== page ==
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Starred by 9 users

Issue metadata

Status: Duplicate
Owner: ----
Closed: Sep 2008
EstimatedDays: ----
NextAction: ----
OS: All
Pri: 2
Type: Bug

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setTimeout(..., 0) fires too quickly

Reported by, Sep 3 2008

Issue description

Product Version      : (1583)
URLs (if applicable) :
Other browsers tested:
Add OK or FAIL after other browsers where you have tested this issue:
     Safari 3: OK
    Firefox 3: OK
         IE 7: OK

What steps will reproduce the problem?
1. Open the above URL.
2. Wait a few seconds.

What is the expected result?
A number greater than 3000 should appear.

What happens instead?
A much smaller number appears - around 300-400.

Please provide any additional information below. Attach a screenshot if
Right now there is no delay inbetween setTimeout calls that have an
interval of 0ms. All other browsers provide a minimum delay of, at least
10ms. This rapid execution has the potential to create results which
execute too quickly (creating extraneous CPU overhead, as well). It should
probably be reduced to a consistent minimum, in line with other browsers.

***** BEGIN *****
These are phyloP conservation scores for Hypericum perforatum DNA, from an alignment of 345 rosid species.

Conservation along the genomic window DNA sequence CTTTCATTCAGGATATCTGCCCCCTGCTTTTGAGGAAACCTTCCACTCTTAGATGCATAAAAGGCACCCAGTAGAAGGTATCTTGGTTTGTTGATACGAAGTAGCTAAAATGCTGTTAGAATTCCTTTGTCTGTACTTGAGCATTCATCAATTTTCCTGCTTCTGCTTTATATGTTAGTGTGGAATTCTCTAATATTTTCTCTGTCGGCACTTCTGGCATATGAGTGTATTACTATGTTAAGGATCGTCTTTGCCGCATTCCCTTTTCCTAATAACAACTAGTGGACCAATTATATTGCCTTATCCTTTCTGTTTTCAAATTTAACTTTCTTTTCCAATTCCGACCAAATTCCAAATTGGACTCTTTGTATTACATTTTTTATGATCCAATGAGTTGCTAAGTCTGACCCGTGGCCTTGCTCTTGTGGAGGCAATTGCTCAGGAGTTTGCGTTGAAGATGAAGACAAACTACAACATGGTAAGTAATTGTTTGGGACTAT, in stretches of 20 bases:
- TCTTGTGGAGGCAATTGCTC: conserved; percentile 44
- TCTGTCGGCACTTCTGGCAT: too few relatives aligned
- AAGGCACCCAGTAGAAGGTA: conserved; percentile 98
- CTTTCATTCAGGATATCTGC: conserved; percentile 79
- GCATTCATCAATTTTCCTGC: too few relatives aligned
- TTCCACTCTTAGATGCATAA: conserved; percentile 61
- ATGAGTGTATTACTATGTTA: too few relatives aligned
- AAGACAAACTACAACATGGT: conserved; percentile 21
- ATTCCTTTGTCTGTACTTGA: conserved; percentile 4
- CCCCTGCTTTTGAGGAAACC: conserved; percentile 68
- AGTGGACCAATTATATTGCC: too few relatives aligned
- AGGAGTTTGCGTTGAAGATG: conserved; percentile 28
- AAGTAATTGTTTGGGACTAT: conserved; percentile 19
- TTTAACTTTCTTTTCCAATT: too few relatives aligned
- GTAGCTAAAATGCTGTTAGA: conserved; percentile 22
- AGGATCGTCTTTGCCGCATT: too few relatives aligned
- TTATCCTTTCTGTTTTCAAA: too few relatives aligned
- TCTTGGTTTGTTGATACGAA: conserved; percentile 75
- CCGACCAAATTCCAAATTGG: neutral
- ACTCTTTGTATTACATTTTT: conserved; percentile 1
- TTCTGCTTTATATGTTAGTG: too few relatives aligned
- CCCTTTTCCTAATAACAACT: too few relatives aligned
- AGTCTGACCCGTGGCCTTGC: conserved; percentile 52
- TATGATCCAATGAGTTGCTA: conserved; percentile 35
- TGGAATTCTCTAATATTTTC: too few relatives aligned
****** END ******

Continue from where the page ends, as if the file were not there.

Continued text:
Comment 1 by, Sep 4 2008

If 0 is given shouldn't it execute immediately? If you want a delay of 10ms,
setTimeout(..., 10); it's not clear that this is an intentional feature rather than
poor performance on the other browsers
Status: Duplicate
I wrote up some of the justification for why we made this change in an external 
email.  Here are excerpts from that mail:

First, the reason for this change is a fundamental belief that applications should be 
able to switch as quickly as possible between JS and the app.  An example would be a 
crypto function in JavaScript which took seconds to complete but which wanted to also 
update the UI.  Without this change, the CPU remains idle for far too long; 10ms is 
an eternity on modern processors. 

In considering this change, naturally we wondered if this would cause 
incompatibilities.   There were two cases we worried about.  First, sites which may